The SPS Agreement does not require importing members to do a risk assessment but to base the national measure on a risk assessment, i.e. the risk assessment itself could be done by another member, a regional body or a relevant international organization. The SPS Committee has considered regional risk assessments as a possible way to reduce length and duplication of procedures: these could be very useful for invasive alien species that are already problematic in several countries within a region and/or for species not yet present in a region but predicted to be problematic if they arrive. However, regional assessments would still need to be tailored to each country’s situation because risks of entry (pathways, volume) will differ, as will the potential for pests to establish themselves and their potential impacts.

CBD decision VI/23 paragraph 12(a) supports the incorporation of risk assessment methodologies into environmental impact assessments and strategic environmental assessments, as appropriate and relevant. Parties to the Ramsar Convention on Wetlands are urged, prior to moving water between river basins, to examine potential environmental impacts due to invasive species (resolution VIII.18, November 2002). However, national procedures for environmental impact assessment and strategic environmental assessment rarely address explicitly the risks posed by invasive alien species. Recent developments in environmental impact assessment and pest risk analysis could be a source of ideas for closer integration of procedures (e.g. the use of environmental impact assessment to measure potential indirect impacts of invasive alien species such as the alteration of water supply available to species of concern).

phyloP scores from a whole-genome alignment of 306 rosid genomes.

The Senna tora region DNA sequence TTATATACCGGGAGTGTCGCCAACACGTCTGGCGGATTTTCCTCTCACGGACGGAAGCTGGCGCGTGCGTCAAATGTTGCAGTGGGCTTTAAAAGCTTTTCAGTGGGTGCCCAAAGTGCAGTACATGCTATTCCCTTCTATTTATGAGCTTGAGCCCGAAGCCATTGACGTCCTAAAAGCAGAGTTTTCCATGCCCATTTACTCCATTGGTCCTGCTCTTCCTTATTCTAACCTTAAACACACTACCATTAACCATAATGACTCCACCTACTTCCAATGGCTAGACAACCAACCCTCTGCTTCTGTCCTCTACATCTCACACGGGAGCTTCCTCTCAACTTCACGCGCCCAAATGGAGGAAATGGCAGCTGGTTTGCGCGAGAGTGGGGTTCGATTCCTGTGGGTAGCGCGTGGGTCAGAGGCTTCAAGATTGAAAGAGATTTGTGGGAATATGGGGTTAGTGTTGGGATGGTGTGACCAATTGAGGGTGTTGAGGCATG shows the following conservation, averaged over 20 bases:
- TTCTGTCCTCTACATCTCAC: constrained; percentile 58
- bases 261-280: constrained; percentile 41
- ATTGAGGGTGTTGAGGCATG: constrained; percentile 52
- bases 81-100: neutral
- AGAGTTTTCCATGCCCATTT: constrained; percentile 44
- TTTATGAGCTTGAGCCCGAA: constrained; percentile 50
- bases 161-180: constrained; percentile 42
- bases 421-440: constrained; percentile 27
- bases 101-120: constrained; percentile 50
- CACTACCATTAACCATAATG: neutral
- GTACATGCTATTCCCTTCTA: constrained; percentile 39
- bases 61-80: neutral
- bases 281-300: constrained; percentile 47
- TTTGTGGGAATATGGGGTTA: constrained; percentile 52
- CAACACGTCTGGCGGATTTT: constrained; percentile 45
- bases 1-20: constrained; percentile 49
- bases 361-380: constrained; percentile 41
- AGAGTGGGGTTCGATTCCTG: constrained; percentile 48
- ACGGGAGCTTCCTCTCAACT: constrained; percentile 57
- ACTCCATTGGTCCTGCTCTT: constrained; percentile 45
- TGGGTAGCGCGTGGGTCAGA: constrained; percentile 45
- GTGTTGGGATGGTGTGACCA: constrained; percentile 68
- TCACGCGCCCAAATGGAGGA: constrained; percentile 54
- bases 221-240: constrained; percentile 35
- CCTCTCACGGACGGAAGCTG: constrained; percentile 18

Under the SPS Agreement, assessment of environmental conditions is permitted as part of risk analysis, but the SPS Committee Secretariat has noted some reticence by members to move forwards on this aspect. One constraint may be the widespread lack of information on the environmental implications of a proposed introduction (Stanton, pers. comm.).

Gaps in institutional coordination

The Conference of the Parties to the CBD has invited key international organizations to consider the potential effects of global change on the risk of invasive alien species to biodiversity and related ecosystem goods and services when carrying out their respective functions. These bodies include:

Constraints on funding

CBD decision VI/23 invites international organizations to develop financial and other measures for the promotion of activities to reduce the harmful effects of invasive alien species. In paragraph 33, it requests the Executive Secretary, in collaboration with GISP, the Global Environment Facility (GEF), FAO and the Organisation for Economic Co-operation and Development (OECD), to “identify a mechanism(s) for providing Parties with access to financial support for rapidly responding to new incursions by alien species”.